Being known simply as "Madame" or "Monsieur de ..." at court was a highly coveted privilege since it meant that the person in question held a position important enough to be addressed simply - in other words, everyone knew who you were.
Within the royal family itself there were also these kind of distinguishing titles.
Reserved for the only son of Louis XIV known as the Grand Dauphin
Reserved for the King's eldest brother
Reserved for the wife of Monsieur
Reserved for the King's eldest daughter
Reserved for the eldest daughter of Monsieur
These titles were also in use for the nobility who would often be married in and out of the royal family.
Monsieur le Prince / Madame la Princesse
Reserved for the First Prince of the Blood which ever since 1709 was the Duc d'Orlèans and his wife. Prior to that the title had been for the Prince de Condé
Monsieur le Duc / Madame la Duchesse
Reserved for the eldest son of the Prince de Condé whose full title was Duc/Duchesse d'Enghien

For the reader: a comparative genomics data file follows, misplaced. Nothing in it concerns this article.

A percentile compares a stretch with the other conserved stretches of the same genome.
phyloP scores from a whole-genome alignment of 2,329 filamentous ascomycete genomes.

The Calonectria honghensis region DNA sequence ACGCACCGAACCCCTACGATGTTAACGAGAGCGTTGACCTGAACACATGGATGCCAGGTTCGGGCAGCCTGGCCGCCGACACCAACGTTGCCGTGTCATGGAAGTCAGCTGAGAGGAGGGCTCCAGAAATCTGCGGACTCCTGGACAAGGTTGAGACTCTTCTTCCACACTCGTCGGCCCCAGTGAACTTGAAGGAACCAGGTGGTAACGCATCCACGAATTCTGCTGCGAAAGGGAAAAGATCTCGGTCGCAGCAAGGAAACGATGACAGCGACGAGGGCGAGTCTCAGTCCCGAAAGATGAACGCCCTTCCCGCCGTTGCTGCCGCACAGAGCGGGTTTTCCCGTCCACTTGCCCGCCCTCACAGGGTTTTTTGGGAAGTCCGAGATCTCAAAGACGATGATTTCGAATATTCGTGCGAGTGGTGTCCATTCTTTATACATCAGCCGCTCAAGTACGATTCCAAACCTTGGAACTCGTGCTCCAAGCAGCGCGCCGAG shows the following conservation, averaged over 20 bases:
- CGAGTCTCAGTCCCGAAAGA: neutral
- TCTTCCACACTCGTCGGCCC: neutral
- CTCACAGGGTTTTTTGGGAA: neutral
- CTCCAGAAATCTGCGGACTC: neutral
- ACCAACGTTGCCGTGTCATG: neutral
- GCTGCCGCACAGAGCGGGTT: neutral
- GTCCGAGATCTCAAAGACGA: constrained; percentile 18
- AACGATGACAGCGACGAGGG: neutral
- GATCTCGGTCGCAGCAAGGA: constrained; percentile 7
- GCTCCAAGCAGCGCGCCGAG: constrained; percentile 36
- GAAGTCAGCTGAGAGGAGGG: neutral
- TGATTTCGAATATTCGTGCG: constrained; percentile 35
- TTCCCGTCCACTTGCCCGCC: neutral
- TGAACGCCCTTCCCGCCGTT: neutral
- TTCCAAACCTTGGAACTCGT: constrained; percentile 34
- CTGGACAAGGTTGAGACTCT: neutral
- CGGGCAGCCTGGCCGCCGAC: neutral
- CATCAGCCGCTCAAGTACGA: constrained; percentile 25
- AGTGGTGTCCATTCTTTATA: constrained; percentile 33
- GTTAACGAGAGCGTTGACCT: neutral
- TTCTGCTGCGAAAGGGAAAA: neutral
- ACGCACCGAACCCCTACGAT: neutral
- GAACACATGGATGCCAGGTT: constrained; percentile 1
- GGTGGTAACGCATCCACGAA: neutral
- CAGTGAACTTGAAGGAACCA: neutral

Monsieur le Comte / Madame la Comtesse
Reserved for the Comte and Comtesse de Soissons - a cadet-branch of the Condé-line
Since titles followed the male line and women - even then - generally lived longer than men, it was necessary to find a way to distinguish the different dowagers of the Prince de Conti in an appropriately dignified way. Therefore, the title Dowager and their number was added after the title of Madame la Duchesse de Conti.
So, Marie Anne de Bourbon who was the first woman to hold this title she was known as Madame de First Dowager.